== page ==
MENDOTA – Acclaimed artist John Tyler Dossett reached a milestone in his professional career yesterday. He named and numbered his 450th painting. A prolific career, indeed, considering he only began painting less than six years ago. And miraculous, considering Dossett is a quadriplegic, using a wheelchair since birth.
On Sunday, April 21 from 3 to 6 p.m., Dossett, a part-time Mendota resident, will exhibit over 100 original paintings at an art show and sale at Senica’s Oak Ridge in LaSalle. His art is representational as well as abstract interpretations of the world’s beauty in rich, saturated colors. The acrylic paintings defy explanation and absolutely inspire.
For Dossett, creating art is about ignoring life’s limitations and breaking down barriers. But he paints for more than just the thrill of the challenge. Every cent of profits from his art sales is given to charity. Dossett is an avid Superman fan, so the Christopher and Dana Reeve Foundation was his initial beneficiary from early art sales. He donates originals and limited-edition prints to many worthy causes and fundraisers as well. For his upcoming show and sale, the profits will go entirely to Relay for Life-Upper Illinois Valley.
Relay Team Angels Among Us is presenting the upcoming show and sale of Dossett’s art. Along with vivid original paintings, there will be hundreds of limited-edition prints, art jewelry and ornaments, and art books available for purchase. Dossett also has a new line of art calendars and candles, which will be sold to benefit Relay for Life. Last year, Holland’s painting “More Birthdays” was chosen as the official image of Relay for Life-Upper Illinois Valley. A feature article about Dossett’s art philanthropy was featured in the American Cancer Society’s “More Birthdays” blog last July.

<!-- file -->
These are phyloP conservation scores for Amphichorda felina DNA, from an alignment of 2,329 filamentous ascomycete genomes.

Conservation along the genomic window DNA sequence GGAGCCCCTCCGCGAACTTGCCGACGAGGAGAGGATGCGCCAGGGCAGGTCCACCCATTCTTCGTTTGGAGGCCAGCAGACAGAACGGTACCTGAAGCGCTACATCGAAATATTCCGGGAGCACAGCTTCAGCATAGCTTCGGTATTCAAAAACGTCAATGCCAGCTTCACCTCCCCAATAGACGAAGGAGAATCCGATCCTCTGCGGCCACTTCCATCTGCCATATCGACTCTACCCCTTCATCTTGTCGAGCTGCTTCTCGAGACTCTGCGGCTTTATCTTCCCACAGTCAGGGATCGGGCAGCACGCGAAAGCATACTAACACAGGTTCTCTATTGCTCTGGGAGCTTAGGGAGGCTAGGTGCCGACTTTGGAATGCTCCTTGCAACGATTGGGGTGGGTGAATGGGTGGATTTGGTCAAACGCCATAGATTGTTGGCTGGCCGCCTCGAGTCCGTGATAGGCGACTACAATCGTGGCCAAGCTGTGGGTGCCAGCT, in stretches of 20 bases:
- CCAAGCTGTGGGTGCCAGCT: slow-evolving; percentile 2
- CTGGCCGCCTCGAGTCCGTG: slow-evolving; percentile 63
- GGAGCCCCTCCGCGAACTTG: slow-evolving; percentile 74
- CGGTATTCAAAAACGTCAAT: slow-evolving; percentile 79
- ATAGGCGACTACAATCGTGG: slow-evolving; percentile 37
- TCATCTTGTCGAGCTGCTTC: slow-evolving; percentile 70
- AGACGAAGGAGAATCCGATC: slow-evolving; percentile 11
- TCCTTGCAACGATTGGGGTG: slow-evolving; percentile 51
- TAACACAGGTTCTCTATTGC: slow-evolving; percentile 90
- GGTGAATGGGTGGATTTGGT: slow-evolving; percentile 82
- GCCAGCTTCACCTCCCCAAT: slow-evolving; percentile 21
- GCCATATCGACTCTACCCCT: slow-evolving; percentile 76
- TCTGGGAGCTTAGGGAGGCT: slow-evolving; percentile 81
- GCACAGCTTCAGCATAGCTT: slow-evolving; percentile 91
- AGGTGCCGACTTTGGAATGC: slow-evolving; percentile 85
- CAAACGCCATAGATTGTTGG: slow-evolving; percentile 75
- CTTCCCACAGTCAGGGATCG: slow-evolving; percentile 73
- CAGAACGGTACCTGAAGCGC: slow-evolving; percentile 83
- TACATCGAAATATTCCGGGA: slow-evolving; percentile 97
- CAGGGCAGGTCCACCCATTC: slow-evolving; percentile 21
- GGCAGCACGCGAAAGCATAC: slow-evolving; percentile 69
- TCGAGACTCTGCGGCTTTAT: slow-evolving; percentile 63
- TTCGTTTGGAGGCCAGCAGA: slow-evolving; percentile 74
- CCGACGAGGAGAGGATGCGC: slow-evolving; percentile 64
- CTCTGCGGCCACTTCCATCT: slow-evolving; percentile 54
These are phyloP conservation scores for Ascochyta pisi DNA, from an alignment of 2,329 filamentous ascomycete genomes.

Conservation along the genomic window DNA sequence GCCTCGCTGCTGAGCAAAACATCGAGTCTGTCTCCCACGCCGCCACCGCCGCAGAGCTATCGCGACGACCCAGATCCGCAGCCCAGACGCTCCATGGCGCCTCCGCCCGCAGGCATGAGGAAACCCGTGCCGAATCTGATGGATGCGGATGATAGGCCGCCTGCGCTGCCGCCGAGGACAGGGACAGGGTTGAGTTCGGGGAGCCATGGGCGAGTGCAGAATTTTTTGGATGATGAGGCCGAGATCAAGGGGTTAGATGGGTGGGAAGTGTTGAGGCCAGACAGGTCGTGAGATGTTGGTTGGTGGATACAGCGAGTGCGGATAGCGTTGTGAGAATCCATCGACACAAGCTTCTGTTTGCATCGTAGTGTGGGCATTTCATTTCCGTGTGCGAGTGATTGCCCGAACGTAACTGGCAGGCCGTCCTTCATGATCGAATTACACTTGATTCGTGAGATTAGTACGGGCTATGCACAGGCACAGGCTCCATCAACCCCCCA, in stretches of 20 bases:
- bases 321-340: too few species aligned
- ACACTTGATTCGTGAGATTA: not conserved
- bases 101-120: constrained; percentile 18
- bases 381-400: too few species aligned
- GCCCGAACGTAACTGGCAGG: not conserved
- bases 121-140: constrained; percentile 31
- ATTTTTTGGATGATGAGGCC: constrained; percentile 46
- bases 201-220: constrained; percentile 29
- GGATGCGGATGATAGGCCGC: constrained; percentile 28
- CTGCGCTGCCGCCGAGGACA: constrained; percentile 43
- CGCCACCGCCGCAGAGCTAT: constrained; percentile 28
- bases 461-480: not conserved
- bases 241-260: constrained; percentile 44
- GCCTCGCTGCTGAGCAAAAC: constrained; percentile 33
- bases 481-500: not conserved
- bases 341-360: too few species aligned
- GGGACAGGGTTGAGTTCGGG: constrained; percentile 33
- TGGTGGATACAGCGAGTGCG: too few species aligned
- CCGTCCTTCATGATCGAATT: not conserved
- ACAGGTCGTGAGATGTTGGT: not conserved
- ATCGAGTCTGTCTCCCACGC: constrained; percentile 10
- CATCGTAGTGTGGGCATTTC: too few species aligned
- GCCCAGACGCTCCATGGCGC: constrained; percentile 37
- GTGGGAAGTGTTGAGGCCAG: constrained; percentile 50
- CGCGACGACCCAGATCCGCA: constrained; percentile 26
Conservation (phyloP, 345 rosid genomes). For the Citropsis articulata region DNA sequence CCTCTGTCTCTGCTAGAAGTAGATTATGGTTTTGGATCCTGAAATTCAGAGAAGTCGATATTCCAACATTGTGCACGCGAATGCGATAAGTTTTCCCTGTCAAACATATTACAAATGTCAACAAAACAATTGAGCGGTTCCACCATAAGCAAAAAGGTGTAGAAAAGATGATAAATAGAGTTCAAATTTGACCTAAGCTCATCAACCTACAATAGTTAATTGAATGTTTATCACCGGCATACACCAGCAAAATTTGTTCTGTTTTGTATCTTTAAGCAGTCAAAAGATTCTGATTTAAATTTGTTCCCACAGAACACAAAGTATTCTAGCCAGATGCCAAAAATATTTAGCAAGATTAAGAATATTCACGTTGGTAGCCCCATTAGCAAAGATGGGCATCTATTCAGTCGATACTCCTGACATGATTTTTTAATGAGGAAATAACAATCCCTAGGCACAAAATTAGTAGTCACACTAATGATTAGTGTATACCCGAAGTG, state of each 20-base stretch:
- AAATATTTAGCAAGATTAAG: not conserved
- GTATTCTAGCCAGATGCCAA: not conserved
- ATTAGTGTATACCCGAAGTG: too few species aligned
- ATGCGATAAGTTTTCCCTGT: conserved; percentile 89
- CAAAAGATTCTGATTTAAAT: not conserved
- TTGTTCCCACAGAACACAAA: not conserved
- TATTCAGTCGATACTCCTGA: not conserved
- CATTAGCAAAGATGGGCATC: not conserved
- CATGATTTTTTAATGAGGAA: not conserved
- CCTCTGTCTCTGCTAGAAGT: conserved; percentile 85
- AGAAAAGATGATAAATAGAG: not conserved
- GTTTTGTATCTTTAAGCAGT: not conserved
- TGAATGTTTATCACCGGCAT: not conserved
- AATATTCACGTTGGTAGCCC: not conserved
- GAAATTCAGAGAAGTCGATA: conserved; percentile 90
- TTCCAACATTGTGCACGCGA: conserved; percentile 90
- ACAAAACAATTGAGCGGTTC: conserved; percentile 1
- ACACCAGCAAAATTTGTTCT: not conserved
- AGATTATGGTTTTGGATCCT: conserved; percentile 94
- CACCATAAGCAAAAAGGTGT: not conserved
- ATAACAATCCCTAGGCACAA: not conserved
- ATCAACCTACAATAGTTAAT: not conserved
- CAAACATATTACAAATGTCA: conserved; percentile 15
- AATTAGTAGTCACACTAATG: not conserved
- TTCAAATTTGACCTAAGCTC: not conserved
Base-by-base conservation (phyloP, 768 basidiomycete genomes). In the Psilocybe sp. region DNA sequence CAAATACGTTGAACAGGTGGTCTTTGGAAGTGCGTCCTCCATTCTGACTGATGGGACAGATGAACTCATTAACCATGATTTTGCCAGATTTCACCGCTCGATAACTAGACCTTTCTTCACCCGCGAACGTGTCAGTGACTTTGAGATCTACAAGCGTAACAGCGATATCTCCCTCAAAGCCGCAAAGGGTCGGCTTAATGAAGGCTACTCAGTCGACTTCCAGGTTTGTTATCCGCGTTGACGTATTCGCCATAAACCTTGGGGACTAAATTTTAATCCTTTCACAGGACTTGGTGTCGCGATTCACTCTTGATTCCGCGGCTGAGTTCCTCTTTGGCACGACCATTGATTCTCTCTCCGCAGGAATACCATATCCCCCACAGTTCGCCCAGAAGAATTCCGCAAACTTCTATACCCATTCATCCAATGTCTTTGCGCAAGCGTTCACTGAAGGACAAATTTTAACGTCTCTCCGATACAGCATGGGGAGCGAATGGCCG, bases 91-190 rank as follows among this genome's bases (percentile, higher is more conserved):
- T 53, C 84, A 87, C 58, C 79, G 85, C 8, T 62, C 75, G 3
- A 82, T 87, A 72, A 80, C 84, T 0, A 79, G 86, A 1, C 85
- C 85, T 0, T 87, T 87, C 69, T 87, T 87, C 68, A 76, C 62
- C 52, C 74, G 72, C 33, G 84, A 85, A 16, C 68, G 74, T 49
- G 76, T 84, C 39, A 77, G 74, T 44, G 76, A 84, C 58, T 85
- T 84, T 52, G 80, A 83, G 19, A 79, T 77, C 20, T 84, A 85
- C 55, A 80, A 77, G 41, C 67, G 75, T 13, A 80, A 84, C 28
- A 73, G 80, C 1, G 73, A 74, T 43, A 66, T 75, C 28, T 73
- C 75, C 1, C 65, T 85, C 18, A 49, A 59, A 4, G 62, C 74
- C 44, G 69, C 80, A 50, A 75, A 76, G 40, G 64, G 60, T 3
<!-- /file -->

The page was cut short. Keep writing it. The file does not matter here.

Angels Among Us team captain, Nancy Jackson, said, “John’s ‘More Birthdays’ painting is more than just a colorful arrangement of birthday candles on a canvas. It also looks like people walking together against a vivid backdrop of a spirit of unity for a common purpose. That’s what Relay for Life is all about. John captures the Relay spirit beautifully.”
Dossett was born in 1974 with a genetic condition known as Lesch-Nyhan Syndrome, similar to cerebral palsy with a host of other symptoms. He has limited voluntary control of his muscles, and he cannot feed, dress or groom himself.
But Dossett and his family prefer to talk about the things John can do. John can paint, using his tools of the trade: his powerful left hand, a squeegee, and palette knives. He is fiercely independent and refuses to allow his personal aides to help him paint. He prepares his canvases with gesso for texture, chooses colors, and squeezes on paint. The results of what Dossett terms his “mojo sessions” - painting times that are fueled by intensity, adrenaline and a pure spirit of joy - are incredible.
Dossett splits his time between his hometown of Bethalto, Ill. and Mendota, where his sister and brother-in-law, Aimee and Troy Holland live.
Dossett’s outlook on life has changed dramatically since he started painting. “John says he has found his higher calling, his purpose,” says his sister, Aimee. “The fact that his art is not only visually stunning but also created to help those in need makes it a win-win situation. That’s the feeling that keeps him going.”
Dossett’s art can be viewed on his website at www.jtdossettart.com and on Facebook through the JT Dossett Art group.
For more information about the Relay for Life art show and sale featuring Dossett’s work, contact Aimee Holland at (815) 539-3702 or firstname.lastname@example.org.